Cheers and good luck with your research and don't forget to let everyone know how you get on.
Thanks for all the info and help mate.
I appreciate it a lot.
I am interested in any ex United States Chemical Warfare Service personnel who worked in Australia during World War II to contact me;
Chemical Warfare in Australia
Andy - Geoff, I removed the @ from your email so the spammers can't get hold of it.
Death By Mustard Gas
If anyone is interested this is a new one;
In 1943 a top secret consignment of chemical weapons, including deadly mustard gas, arrived in Australia by ship. But there was a problem — it was leaking. Military authorities quickly realised this but, in the interests of secrecy, sent unprotected and unsuspecting wharf labourers into a lethal environment. The result was catastrophic: permanent disability and death. This shocking narrative includes accounts of official deceit, intimidation of gassed labourers and denial of natural justice. The truth, buried in classified documents and the testimony of the few survivors, is that human life was sacrificed for the sake of secrecy.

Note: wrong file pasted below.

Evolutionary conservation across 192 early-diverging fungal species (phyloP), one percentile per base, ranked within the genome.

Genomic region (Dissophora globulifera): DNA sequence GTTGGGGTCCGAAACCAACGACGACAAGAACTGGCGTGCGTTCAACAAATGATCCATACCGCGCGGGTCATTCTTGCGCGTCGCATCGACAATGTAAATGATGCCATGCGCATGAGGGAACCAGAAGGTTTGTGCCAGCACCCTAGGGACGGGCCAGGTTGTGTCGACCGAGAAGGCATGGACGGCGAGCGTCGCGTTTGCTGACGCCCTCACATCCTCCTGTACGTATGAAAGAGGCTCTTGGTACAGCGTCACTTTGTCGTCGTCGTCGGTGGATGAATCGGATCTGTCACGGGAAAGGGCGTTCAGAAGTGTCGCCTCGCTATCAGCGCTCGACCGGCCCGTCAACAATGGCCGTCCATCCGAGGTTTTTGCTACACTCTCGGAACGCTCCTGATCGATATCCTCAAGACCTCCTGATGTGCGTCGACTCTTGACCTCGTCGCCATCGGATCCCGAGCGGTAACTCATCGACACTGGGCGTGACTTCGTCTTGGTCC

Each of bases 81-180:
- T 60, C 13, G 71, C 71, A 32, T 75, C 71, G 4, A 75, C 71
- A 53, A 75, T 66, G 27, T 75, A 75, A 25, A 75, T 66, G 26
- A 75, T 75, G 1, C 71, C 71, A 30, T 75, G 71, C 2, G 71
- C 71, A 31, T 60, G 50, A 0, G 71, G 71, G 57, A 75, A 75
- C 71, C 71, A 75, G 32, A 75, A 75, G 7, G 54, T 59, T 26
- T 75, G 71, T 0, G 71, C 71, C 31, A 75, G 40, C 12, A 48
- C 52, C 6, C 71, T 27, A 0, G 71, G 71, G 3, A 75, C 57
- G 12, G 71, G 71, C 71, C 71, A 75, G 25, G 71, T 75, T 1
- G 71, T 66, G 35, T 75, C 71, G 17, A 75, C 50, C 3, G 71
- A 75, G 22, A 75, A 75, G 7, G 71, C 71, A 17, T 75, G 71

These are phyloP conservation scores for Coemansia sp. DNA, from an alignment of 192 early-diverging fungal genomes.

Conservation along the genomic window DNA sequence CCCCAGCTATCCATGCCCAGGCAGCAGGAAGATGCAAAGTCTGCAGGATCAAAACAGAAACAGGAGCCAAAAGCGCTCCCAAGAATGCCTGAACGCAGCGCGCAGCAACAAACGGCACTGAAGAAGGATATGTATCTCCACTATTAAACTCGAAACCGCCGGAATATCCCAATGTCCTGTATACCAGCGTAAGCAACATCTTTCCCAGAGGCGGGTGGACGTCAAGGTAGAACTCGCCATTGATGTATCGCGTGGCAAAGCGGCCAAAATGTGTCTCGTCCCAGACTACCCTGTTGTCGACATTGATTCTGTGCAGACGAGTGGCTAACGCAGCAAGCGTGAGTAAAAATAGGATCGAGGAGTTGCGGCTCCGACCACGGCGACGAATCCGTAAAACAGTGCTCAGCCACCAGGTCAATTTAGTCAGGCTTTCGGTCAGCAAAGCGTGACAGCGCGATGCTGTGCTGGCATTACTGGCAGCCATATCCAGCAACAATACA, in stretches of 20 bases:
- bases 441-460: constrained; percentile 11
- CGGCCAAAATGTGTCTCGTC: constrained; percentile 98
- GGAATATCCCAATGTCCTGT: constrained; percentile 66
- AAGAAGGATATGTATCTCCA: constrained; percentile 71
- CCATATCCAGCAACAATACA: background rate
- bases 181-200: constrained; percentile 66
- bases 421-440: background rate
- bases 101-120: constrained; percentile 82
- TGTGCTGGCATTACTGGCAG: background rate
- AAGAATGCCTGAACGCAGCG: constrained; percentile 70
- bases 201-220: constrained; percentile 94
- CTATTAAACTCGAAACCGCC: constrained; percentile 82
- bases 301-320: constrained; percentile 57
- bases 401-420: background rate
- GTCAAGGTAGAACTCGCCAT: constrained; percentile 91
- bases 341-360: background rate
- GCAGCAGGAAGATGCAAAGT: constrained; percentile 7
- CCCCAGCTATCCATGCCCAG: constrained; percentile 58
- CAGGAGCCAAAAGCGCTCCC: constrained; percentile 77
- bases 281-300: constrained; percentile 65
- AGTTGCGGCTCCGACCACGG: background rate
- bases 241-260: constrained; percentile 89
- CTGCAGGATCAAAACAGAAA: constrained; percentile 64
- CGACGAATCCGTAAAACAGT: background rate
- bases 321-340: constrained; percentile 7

Almost 70 years after war stocks of chemical weapons were apparently totally destroyed, mustard gas is still present on the Australian mainland, in her oceans and along her coastal fringes. The total destruction of chemical stocks is simply another military assumption. The truth is that these deadly weapons were incompletely destroyed, buried or simply lost. Many retain their effectiveness despite the passing of time, a fact that cost one man his life and saw staff and children at a school badly burned. Mustard gas weapons have been retrieved as recently as 2012 and more may lie in shallow graves waiting to be uncovered. This is a very real lesson for the military of today.
All the Best